An important factor for demonstrating behavior is for the motivation and ultimately for displaying of emotion, is the learning curve. Learning means to moderate and adjust one’s behavior to the environment accordingly. Learning always means the optimization of one’s own status/condition.
It is always about improving the situation.Throughout its life a living creature is subjected to signals from the environment, it checks and works them out and changes his behavior to suit each situation. Every living creature basically has 2 choices, to gain the important information and capabilities it needs to survive: to inherit or learn.
Learning and motivation play a big part if you want to train a certain behavior into an animal.
Good motivations are praise and punishment or better explained positive and negative reinforcers. A positive reinforcer creates the possibility of achieving better behavior in the future; it is pleasant for the animal. A negative reinforcer reduces the possibility; it is unpleasant for the animal.
The kind of reinforcer determines if the behavior increases or decreases. If I want to achieve certain behavior, I have two choices:
1) Add what the animal would find pleasant or
2) Something the animal would find unpleasant is taken away
Both examples achieve positive reinforcers, certain emotions are developing in the brain of the animal, in the first example it is enjoyment (happiness) and in the second relief.
The reaction of the dog shows that it is pleasant for him; it is worth for him when he shows certain behavior if it is positively reinforced.
A dog has learned that he gets a treat when told to sit and he sits. This is positive reinforcement, something pleasant like a treat is added.
The second type of positive reinforcement is when something unpleasant is removed, for example a dog has learned that sit means being pulled upwards with the lead while his bottom is pushed down. So he sits and the pull on his neck and pressure on his bum is removed.
It is the same if you want to decrease certain behavior. This is achieved by
1) Adding something unpleasant for the dog or
2) Something the dog finds pleasant is taken away as a consequence for certain behavior
This is negative reinforcement. In older literature, it was referred to as positive and negative punishment. In the first example it causes fear and panic, in the second disappointment and frustration. Previous behavior will be negatively reinforced, it will happen less. Negative reinforcement is commonly known as punishment.
When told to sit the dog does not apply itself and gets a reaction. The other option (possibility is that something pleasant is taken away as a consequence of the shown behavior) for example the dog does not sit when given the command to do so, the handler walks away, withdrawing social contact. The dog does not get any treats; the handler eats the treat himself. Dog handlers that train under the old methods understand punishment as the opposite to praise or treats.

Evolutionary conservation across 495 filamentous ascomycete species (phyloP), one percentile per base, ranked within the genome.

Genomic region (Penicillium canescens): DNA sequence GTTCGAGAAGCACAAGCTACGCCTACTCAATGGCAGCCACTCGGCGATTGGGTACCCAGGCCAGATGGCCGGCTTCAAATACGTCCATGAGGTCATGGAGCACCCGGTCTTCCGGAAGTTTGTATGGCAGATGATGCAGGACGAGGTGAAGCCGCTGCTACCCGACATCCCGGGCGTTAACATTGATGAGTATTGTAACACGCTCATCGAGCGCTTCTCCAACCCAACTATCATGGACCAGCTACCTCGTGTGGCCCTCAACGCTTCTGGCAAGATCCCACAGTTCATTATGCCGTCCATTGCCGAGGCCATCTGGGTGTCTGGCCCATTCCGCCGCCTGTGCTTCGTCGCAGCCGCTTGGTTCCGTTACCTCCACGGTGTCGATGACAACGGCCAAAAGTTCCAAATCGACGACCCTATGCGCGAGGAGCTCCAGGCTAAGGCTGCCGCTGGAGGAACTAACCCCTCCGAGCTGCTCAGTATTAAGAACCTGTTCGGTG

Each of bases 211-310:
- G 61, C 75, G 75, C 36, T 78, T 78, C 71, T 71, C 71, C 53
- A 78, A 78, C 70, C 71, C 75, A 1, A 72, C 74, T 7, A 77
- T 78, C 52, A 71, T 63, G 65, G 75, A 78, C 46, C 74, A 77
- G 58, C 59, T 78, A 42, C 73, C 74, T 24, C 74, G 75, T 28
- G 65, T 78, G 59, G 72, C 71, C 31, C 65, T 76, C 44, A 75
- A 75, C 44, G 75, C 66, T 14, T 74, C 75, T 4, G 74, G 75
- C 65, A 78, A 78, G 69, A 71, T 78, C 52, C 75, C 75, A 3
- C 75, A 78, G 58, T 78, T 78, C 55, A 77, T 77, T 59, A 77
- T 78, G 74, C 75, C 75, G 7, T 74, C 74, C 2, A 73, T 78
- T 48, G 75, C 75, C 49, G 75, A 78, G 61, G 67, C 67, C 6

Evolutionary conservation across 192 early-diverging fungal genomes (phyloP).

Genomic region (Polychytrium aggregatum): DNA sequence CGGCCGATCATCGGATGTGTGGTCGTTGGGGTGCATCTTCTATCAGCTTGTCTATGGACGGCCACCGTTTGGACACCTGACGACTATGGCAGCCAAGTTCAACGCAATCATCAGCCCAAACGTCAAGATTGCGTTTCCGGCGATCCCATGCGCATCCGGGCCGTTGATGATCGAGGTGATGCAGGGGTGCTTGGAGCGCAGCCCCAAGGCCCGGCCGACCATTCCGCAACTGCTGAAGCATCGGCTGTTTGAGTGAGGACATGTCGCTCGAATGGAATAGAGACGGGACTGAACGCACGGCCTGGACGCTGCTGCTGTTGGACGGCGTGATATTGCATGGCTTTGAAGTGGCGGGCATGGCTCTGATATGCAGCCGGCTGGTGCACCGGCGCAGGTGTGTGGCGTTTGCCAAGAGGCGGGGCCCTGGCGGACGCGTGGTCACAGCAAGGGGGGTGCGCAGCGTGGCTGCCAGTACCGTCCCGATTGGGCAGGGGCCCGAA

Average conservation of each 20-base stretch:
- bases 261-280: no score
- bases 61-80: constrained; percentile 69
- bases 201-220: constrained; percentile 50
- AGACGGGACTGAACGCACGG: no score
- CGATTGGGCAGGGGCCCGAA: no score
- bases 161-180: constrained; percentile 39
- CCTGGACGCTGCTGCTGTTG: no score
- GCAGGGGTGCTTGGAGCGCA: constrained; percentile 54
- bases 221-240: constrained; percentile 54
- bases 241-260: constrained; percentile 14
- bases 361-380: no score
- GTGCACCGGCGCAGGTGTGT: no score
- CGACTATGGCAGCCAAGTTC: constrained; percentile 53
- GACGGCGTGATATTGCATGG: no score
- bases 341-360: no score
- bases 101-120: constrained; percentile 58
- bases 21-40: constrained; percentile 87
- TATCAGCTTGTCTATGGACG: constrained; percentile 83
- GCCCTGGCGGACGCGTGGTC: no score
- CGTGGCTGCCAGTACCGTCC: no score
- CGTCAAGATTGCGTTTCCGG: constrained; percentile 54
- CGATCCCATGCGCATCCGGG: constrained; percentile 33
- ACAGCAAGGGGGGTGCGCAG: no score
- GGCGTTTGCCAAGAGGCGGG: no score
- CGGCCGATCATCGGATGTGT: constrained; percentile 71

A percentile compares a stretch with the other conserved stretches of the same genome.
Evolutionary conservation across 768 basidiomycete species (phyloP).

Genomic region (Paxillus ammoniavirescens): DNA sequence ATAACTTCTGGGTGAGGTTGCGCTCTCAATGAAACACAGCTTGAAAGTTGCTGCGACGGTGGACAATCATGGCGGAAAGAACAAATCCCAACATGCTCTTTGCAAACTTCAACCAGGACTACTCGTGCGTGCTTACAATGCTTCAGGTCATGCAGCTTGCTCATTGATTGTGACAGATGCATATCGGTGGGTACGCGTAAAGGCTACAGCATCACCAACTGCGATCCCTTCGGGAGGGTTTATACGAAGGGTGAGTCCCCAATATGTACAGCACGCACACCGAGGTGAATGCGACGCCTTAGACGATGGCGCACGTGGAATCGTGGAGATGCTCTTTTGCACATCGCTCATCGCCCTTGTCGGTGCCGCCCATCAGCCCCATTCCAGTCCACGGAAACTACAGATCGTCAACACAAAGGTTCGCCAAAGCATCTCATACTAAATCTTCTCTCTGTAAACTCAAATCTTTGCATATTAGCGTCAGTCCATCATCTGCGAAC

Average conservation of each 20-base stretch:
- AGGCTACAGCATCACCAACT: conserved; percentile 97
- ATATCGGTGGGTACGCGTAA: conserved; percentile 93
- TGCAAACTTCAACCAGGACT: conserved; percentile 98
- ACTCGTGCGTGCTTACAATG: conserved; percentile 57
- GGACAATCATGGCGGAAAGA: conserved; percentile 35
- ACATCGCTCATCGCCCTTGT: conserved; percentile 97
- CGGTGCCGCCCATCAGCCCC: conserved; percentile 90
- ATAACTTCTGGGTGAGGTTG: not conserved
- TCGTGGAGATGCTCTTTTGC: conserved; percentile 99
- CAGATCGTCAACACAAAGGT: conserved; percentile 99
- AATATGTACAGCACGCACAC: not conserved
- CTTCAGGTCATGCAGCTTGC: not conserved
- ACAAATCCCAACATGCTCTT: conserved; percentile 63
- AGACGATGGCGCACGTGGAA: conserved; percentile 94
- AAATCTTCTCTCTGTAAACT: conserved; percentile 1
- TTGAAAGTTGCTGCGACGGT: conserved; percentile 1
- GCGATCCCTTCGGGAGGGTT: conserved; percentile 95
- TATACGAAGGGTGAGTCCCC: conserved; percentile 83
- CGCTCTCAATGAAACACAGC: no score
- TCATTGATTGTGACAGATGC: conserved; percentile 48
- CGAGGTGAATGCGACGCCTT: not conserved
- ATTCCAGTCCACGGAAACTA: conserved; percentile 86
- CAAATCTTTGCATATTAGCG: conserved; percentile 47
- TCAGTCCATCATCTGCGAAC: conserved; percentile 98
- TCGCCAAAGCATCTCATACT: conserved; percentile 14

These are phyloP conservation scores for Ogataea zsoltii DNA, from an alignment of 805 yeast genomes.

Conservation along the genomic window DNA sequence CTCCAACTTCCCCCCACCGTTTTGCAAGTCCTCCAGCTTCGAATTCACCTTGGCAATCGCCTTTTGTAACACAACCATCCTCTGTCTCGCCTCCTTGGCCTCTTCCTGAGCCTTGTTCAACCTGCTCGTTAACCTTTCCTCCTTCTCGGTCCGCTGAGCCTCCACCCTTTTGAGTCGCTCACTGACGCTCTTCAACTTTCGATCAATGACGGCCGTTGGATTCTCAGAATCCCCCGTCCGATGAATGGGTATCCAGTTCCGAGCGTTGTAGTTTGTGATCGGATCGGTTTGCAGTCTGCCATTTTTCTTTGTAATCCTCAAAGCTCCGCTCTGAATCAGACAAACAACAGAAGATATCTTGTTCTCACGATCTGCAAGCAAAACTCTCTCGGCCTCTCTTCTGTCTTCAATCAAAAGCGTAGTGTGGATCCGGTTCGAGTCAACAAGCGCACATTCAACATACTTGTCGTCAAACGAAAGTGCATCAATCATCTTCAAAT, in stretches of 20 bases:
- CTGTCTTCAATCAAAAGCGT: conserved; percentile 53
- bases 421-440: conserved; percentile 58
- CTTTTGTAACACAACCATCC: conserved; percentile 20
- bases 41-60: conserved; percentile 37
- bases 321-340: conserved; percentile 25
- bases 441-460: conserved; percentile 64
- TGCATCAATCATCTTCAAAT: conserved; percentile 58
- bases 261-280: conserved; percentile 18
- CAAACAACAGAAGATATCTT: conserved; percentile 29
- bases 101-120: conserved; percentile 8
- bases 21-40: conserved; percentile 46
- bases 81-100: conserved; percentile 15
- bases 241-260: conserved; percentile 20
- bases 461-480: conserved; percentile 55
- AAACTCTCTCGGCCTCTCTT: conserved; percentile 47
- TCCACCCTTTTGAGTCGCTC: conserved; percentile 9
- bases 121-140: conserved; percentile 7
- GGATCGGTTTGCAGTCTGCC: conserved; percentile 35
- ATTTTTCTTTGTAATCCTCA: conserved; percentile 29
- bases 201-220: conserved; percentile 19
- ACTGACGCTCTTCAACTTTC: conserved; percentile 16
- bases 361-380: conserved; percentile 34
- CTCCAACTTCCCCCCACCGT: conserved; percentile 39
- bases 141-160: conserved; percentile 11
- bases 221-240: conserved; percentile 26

The opposite from praise or treats is not punishment, it is taking away the praise or don’t praise at all. The absence of praise is punishment in the ethological sense.
This is the maximum period of time in which the correct combination between incentive (allurement) stimuli and behavior or behavior and reinforcer (positive – negative) takes place. This is the time between 2 events so these can be linked together. This time should be no longer than a half second.
How big should the reinforcer be?
As little as possible, the smaller the reinforcement, the quicker the dog will eat it. This does not just reduce training time; you can give more reinforcers per training session. Normally one reinforcer is enough to keep the interest of the animal.
How often should you use reinforcers?
A permanent reinforcer is only the beginning of the learning phase, necessary to keep nearly learned (achieved) behavior consistent. It is not necessary to use reinforcers constantly, only spontaneous and unexpected. This is called variable reinforcement. To keep certain behavior, this type of reinforcer is more effective than the constant and predictable one. The longer variable reinforcers last the more constant the behavior.
What is important when using negative reinforcers?
It is correct to say that it works. By using it correctly, unwanted behavior can be eliminated quite quickly and permanently. It does not have to be cruel or brutal. Sometimes punishment is needed and it is important to know how to use it effectively and humanely. The golden rule is if you have to use punishment more than twice to achieve certain behavior the punishment is used incorrectly.
Results achieved through not praising or treats are at least as successful as punishment.
Through not praising we lose the danger of negative side effects, the fear of being punished.
Source of information/books used:
Viviane Theby: Hundeschule / Kosmos Verlag
Dr. med. Barbara Schöning: Hundeverhalten / Kosmos Verlag
Karen Prior: Positiv bestärken-sanft erziehen / Kosmos Verlag
SV Working Judge, LG 07
Verein für deutsche Schäferhunde
This article has been republished with the consent of the United Schutzhund Clubs of America who originally published this article in its bi-monthly magazine. For more information on Schutzhund or membership with the United Schutzhund Clubs of America please visit their website www.GermanShepherdDog.com.